2017 FIFA Confed. Cup: Strength, weaknesses of Germany, Chile at play in final match (Preview by Vincent Obi, PANA Editor)

Saint Petersburg, Russia (PANA) - World Champions, Germany, face Chile, the 2015 Copa América winners, on Sunday at the  68,134-capacity Krestovsky Stadium in Saint Petersburg, Russia, in the final of the 10th edition of the very lucrative FIFA Confederations Cup tournaments.

FIFA had announced mouth-watering prize monies for all 8 countries in the competition, saying that winners will receive US$ 5 million and the Runners-up US$ 4,500,000. Third-place winners will get US$ 3,500,000, 4th-place US$ 3 million and 5th- to 8th-place finisher will each get US$ 2 million.

In view of the largesse, Germany and Chile take to the field, not only fighting for the monetary gains but also fighting to preserve their perceived superiority and international records.

While Chile are debuting in Russia, Germany have not won the Confederations title before, only taking the 3rd-place spot in 2005 when they hosted.

Unconfirmed sources say on Sunday night, FIFA might be crowning the last-ever Confederations Cup champion although the FIFA President Gianni Infantino was distinctly non-committal when asked about it amid rumours that the competition might be replaced by some kind of global Champions League-like extravaganza reserved for clubs.

"Right now, the future of the Confederations Cup is Sunday's final," he said. "What happens after that is something we will analyse like we do with all our competitions. At this stage, there isn't much to say."

On paper, a competition pitting the champions of each confederation against the world champion and the host of the next World Cup ought to have profound appeal. If it is scrapped -- and especially if it's scrapped in favour of a club-driven competition -- it will speak volumes about where international football ranks relative to the club game.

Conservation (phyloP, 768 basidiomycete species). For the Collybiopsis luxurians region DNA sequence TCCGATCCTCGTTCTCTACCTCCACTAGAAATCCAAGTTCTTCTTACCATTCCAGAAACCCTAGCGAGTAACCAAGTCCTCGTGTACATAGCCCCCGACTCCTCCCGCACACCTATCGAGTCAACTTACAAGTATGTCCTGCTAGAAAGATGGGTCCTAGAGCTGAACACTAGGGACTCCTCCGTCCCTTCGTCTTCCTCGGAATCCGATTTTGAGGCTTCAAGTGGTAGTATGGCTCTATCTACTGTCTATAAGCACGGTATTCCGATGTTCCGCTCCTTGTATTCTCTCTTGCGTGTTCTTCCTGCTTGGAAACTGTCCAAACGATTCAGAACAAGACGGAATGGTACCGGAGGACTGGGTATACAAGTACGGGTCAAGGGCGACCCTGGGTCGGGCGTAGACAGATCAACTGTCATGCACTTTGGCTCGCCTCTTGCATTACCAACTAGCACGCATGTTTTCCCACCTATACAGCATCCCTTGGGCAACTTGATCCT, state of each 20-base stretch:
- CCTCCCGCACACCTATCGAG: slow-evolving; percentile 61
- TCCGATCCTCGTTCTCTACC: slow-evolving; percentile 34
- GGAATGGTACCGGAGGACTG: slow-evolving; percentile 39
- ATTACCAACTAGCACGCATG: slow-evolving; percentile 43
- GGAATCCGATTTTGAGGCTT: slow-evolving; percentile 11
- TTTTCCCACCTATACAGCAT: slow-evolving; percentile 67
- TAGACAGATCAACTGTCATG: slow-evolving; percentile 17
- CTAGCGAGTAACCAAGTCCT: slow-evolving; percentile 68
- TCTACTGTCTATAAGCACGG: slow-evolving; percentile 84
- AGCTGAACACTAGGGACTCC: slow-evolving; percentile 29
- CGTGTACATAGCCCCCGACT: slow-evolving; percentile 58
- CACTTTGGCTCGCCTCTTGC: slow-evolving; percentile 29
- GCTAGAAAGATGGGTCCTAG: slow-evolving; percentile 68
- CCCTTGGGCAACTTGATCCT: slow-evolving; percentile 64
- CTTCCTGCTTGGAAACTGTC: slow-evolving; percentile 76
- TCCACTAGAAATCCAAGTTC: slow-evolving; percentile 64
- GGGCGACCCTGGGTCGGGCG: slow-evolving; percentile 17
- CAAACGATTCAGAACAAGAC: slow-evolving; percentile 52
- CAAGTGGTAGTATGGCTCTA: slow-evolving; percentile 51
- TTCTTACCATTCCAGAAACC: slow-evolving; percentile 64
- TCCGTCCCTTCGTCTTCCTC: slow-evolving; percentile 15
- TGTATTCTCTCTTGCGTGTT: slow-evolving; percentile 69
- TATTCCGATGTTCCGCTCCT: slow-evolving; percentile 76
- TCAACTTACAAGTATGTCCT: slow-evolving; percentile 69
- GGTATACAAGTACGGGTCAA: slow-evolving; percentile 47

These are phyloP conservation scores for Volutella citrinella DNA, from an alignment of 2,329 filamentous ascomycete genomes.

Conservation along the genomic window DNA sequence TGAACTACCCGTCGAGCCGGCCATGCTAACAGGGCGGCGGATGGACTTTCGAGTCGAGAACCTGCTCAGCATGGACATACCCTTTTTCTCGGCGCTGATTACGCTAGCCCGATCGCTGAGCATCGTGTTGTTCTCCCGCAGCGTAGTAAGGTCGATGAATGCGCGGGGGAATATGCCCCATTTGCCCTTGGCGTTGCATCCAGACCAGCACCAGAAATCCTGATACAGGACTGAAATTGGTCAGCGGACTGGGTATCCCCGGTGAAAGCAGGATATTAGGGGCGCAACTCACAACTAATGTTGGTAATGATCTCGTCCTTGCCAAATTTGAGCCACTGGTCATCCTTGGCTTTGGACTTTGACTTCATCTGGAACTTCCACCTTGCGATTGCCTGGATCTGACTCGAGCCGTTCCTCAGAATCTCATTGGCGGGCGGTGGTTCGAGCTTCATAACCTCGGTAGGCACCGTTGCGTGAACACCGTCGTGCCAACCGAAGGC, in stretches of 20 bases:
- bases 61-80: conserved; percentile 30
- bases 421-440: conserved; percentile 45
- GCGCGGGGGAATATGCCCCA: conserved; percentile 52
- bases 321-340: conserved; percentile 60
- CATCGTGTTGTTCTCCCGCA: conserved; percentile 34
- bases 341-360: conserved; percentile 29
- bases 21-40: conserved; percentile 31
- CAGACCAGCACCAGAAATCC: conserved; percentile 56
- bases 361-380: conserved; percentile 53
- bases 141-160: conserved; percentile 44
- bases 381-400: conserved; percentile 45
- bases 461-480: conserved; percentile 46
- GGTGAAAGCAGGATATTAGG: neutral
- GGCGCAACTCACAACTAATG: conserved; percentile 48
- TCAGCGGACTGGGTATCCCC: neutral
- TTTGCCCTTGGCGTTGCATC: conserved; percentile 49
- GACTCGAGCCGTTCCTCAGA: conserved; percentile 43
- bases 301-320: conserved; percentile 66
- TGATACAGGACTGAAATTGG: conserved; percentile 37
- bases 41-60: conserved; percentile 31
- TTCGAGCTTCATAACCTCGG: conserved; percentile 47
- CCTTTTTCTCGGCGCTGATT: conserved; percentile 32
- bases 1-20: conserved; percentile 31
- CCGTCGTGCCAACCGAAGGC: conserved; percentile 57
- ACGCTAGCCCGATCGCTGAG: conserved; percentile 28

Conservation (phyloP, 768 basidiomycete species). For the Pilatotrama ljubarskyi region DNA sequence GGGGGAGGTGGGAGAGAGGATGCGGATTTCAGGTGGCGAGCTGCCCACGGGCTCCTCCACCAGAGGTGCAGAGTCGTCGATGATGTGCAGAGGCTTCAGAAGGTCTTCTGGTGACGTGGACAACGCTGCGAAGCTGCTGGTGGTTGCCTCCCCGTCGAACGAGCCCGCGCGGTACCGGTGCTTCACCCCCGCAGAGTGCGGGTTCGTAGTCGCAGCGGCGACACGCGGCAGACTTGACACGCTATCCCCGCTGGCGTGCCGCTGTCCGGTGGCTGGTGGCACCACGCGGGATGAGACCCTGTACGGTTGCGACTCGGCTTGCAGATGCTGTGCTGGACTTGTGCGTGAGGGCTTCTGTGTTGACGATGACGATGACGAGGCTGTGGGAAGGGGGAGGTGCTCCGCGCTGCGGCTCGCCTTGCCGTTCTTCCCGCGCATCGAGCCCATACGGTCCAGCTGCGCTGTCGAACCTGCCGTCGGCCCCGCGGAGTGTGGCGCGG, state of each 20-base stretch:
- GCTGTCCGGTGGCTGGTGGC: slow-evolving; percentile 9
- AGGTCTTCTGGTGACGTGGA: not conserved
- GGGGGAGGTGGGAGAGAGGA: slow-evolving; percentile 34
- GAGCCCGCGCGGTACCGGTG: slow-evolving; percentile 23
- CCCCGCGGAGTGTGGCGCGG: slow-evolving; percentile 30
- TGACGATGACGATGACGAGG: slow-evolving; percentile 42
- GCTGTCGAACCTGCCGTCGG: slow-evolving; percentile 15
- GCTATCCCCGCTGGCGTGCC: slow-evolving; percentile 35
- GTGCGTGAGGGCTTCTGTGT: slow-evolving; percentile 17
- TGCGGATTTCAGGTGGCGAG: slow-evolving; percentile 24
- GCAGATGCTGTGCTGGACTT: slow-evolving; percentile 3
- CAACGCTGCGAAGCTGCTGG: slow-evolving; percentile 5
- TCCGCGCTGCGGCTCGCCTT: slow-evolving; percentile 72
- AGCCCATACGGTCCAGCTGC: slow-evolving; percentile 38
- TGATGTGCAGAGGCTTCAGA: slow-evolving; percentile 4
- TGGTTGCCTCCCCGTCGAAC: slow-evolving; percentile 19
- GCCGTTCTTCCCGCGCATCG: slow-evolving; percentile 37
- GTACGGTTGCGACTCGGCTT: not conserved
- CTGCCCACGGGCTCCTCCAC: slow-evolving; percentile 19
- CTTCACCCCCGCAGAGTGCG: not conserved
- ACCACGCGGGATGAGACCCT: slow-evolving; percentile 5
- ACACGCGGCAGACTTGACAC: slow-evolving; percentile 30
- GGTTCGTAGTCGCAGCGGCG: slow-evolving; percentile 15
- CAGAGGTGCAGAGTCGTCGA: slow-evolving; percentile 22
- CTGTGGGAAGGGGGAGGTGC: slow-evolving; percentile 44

However, these are considerations which will not interest Chile or Germany ahead of their clash. On Sunday each will get the chance to make history.

For Chile, it would mean winning their third consecutive international tournament after the two Copa America competitions. For Chile, a country that has won nothing on the big stage until two years ago, it would be an extraordinary feat.

For Germany, it has a different meaning. This is not the side that won the World Cup or which contested the Euros a year ago, as only three of the players in Russia were in the squad that triumphed in Brazil and, of those, only Shkodran Mustafi actually played, and he's likely to be on the bench today.

Coach Joachim Low's decision to give a number of his big guns - from Mesut Ozil to Manuel Neuer, from Toni Kroos to Sami Khedira, from Thomas Muller to Mats Hummels - the summer off did undeniably take some colour off their campaign.

His combination of understudies and rookies has proved to be up to the challenge. They've rolled through the tournament putting three goals past both Cameroon and Australia and four past Mexico. The likes of Julian Draxler, Leon Goretzka and Timo Werner have looked as proficient as the old reliables they are replacing. In Russia, the only side that have slowed them down, are Chile, who held them to a 1-1 draw in their group stage encounter.

The contrast with Chile is striking. Germany's most-capped player is Julian Draxler, with 34 appearances and there are no fewer than 11 Chile players with more international appearances.

The Germany side who defeated Mexico in the semifinal had 158 caps altogether at kickoff but the Chileans who dispatched Portugal had 870.

Seven German likely starters in Sunday's final were also in the team when Chile played Spain at the 2010 World Cup. By contrast, none of Germany's probable XI had even been capped at that stage, and more than half had yet to make their professional debuts.

It's not a case of young versus old. Chilean players have been together for a long time - four of the XI were on the under-20 side that fell to Argentina in the semifinal of the 2007 World Cup.

Germany, on the other hand, have been largely pieced together, and it's a credit to Low's coaching that in the space of a couple of weeks, he has turned them into a coherent team.

The big question is can Chile's older legs sustain the demands of the intensity a younger, physically stronger and bigger German side will throw into the match.

Either way, the world will be seeing, first hand, the strength and weaknesses of Germany and Chile showcased.

Shortly before the finals, Portugal and Mexico will square up in the third-place match at the Otkrytiye Arena in Moscow.
-0- PANA VAO/MA 2July2017

02 july 2017 07:13:05




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